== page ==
Once again we find ourselves in the summer with little in the way of actual basketball news, forcing me to spend my free time dreaming about a season that is five long months away. Unfortunately, as a Kentucky fan, I don't have a lot of information about how good my team will be next year. UK is counting on four freshmen to come in and contribute right away and there's only so many times I can read the same old scouting reports.
Consequently, like last summer, I've come up with statistical projections for how well each of the incoming freshmen will perform. I didn't use fancy algorithms or anything, I just looked at how well similarly ranked players have played in the past. So join me for a look at the No. 1 ranked centers since 2006 as we discover what they can tell us about the Flat Top Feller, Nerlens Noel.
First off, if you want justification for why this is worth your time and mine, I looked back and evaluated how well these projections did last year. The answer was pretty well. Here's the link .
Now for Mr. Noel. Scout.com ranked Nerlens as the the No.1 center and No.1 player overall in the 2012 class. Here's a look at the freshmen seasons of every No.1 center of the one-and-done era:
|Year||Comp by Positional Rank (1)||PPG||FG%||Rebounds||Assists||Blocks||Steals|
Jared Sullinger gets an asterisk because he actually ranked second behind Enes Kanter. For the purposes of statistical evaluation I used Sullinger becuase Enes didn't...well, you know. This is pretty great list. Half of these players lead their teams to a Final Four, a 1 seed, or both. BJ Mullens represents the low end of the spectrum here, both statistically and in his impact on the game, but his stats are slightly deceiving because he played only 20 minutes per game. Andre Drummond and Derrick Favors were both pretty good players who were considered underachievers solely due to their immense physical gifts. I suspect their seasons represent the floor for Nerlens Noel's potential stats. I think his ceiling is something like Oden (or Anthony Davis, who was classified as a power forward), rather than Sullinger or Love. Those guys had an unusual amount of both skill and bulk.
It's interesting to note the NBA draft results for these players. Andre Drummond is widely projected as the 6th overall pick this year. If he's selected there by the Blazers, he will become the second lowest drafted No. 1 center of the one-and-done era (counting actual No. 1 center Kanter instead of Sullinger). BJ Mullens, now known as Byron and playing for the Bobcats, was the 24th pick. Also, every single one of the No. 1 centers was a one-and-done. Good news for enormous teenagers! If you are big and athletic enough that you get ranked as the top center in your high school class, you will soon be very rich!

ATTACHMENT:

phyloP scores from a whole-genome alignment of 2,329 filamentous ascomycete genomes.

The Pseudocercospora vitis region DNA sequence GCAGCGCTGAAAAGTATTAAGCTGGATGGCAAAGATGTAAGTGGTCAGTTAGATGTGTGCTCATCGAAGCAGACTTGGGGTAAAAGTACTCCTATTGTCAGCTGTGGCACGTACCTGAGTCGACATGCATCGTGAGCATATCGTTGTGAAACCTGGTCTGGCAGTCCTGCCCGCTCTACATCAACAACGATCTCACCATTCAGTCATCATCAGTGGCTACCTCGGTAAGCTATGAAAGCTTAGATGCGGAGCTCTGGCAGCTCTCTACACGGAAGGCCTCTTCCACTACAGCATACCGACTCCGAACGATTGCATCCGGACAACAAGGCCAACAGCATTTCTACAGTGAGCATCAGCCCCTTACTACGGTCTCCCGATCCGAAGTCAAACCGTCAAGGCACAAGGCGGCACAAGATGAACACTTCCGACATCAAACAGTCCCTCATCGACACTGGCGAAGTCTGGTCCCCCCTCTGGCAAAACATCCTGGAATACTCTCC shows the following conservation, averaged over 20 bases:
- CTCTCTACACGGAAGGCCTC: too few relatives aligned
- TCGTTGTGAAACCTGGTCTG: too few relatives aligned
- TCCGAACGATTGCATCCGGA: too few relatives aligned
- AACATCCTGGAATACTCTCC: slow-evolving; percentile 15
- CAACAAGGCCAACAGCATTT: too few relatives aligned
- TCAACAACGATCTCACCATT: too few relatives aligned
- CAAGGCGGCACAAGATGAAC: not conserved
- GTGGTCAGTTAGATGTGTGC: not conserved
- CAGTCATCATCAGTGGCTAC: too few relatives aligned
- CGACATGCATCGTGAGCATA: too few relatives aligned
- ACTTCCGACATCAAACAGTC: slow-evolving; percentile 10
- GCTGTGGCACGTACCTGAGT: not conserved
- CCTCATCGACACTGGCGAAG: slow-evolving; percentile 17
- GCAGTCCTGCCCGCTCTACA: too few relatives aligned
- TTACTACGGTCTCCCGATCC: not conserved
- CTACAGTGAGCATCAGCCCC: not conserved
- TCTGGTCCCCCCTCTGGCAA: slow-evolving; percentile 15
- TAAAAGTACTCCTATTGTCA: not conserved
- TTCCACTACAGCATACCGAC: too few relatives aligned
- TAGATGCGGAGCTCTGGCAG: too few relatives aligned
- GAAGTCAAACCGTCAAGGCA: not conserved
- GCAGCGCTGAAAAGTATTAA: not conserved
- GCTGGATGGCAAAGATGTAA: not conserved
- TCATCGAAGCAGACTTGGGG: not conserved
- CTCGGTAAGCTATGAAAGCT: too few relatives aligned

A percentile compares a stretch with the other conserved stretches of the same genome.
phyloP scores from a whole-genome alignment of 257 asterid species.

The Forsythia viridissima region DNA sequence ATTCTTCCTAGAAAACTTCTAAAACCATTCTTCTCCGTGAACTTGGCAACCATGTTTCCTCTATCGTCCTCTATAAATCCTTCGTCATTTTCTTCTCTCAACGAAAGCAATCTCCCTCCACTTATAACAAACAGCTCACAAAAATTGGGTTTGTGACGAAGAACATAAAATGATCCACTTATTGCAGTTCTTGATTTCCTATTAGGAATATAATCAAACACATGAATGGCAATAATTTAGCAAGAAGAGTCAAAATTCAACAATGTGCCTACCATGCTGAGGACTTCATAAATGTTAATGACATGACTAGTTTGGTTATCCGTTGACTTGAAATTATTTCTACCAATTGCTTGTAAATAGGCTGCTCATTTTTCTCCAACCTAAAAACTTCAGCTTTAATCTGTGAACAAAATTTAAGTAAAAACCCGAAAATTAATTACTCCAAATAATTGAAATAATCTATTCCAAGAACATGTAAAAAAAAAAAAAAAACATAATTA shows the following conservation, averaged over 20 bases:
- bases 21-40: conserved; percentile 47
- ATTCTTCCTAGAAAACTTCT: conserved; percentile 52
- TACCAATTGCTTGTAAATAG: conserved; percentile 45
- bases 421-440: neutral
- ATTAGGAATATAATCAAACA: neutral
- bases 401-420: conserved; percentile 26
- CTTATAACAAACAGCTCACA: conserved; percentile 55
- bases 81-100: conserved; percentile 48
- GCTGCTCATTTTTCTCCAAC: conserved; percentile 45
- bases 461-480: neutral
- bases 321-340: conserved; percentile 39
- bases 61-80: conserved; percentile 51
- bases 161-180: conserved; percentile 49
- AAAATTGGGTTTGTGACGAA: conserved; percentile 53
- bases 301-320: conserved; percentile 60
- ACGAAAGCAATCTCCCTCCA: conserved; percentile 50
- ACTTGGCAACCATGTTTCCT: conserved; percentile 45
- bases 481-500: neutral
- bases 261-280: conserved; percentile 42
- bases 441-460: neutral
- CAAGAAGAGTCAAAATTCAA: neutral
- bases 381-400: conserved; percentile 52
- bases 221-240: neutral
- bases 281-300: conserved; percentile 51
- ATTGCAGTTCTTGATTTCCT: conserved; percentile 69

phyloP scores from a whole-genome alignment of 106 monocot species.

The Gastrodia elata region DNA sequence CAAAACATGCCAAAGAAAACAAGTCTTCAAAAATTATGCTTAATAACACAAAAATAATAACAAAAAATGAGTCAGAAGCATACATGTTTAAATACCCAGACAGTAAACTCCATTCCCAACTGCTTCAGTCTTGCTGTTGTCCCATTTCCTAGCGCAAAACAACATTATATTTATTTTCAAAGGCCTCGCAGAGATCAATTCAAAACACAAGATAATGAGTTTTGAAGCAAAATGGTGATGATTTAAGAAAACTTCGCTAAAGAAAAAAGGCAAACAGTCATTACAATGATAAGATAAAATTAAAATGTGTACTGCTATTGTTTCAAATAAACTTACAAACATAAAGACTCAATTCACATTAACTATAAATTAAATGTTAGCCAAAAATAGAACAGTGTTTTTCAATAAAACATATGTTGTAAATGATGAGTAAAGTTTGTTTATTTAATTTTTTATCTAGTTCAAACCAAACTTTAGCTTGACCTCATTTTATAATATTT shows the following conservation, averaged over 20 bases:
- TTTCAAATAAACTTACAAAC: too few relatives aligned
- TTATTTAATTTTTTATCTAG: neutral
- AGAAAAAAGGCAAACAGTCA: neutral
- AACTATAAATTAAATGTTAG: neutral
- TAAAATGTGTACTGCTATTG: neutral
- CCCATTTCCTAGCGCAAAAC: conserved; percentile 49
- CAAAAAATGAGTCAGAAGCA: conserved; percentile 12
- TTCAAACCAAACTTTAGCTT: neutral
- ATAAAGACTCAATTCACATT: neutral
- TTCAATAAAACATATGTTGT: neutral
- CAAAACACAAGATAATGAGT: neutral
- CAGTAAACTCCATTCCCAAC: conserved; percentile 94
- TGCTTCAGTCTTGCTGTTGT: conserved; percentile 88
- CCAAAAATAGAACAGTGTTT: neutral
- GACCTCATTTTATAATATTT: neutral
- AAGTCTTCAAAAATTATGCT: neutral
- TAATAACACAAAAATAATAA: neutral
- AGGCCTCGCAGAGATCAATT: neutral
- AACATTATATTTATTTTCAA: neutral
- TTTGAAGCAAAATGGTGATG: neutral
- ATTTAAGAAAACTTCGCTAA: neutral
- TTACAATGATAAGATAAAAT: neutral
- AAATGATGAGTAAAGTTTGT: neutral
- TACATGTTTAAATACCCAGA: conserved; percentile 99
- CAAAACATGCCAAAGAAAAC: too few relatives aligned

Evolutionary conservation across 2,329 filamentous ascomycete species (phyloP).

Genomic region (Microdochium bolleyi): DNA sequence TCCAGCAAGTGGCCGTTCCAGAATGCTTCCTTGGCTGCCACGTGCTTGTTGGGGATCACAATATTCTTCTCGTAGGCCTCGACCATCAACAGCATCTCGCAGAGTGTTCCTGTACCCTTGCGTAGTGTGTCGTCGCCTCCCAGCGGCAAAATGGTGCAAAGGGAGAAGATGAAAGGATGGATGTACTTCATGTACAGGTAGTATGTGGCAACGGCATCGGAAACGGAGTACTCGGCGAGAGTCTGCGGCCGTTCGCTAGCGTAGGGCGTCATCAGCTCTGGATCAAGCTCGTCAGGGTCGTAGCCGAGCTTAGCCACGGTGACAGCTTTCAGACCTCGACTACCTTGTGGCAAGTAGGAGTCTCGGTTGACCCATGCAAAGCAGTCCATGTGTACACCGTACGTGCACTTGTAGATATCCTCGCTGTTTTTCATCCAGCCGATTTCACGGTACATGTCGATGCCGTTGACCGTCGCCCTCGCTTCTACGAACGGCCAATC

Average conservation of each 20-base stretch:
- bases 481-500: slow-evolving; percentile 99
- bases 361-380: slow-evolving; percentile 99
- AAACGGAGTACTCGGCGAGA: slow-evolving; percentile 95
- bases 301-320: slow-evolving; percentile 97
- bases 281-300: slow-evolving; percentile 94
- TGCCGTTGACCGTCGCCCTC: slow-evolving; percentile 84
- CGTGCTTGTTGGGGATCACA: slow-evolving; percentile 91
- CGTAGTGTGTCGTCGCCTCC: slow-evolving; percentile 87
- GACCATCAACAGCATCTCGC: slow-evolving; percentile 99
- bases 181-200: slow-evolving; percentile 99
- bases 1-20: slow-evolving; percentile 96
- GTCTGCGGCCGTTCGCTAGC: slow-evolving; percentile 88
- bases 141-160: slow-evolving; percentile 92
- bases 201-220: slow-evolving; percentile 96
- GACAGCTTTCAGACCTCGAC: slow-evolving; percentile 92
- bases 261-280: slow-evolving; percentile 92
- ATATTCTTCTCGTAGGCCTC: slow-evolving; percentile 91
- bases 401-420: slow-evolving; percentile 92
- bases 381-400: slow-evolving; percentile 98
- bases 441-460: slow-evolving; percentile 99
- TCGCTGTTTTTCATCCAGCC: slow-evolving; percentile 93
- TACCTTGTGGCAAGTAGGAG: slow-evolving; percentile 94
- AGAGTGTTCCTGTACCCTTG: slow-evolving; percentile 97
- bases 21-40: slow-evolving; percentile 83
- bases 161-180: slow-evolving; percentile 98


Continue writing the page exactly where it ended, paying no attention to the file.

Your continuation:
As for projecting Nerlens, on average these six players scored 13.6 PPG, shot 58.4% from the floor, pulled down 8.5 boards, and blocked 1.9 shots. If scouting reports are worth anything, Noel will blast past that BPG average. In fact, I think he's almost certain to pass Oden as the best shot blocker on this list. The other three averages, however, look pretty good to me. I think the RPG is slightly low, mainly because of the Mullens outlier. The FG% might look high, but Anthony Davis shot 62% and Noel will probably take many fewer jumpers. My subjective projection for Nerlens Noel is this: 13.2 PPG, 9.2 RPG, 3.7 BPG, and 58% from the floor.
So there you have it. I admit that one of the reasons I did these projections, both this year and last, was to manage expectations for UK's five star recruits. Sometimes in the summer our imaginations can run a little too wild. I admit, however, that this list of centers is pretty exciting. I've got the lists for Archie Goodwin, Alex Poythress, and Willie Cauley-Stein already created, so you can look for those in the coming weeks.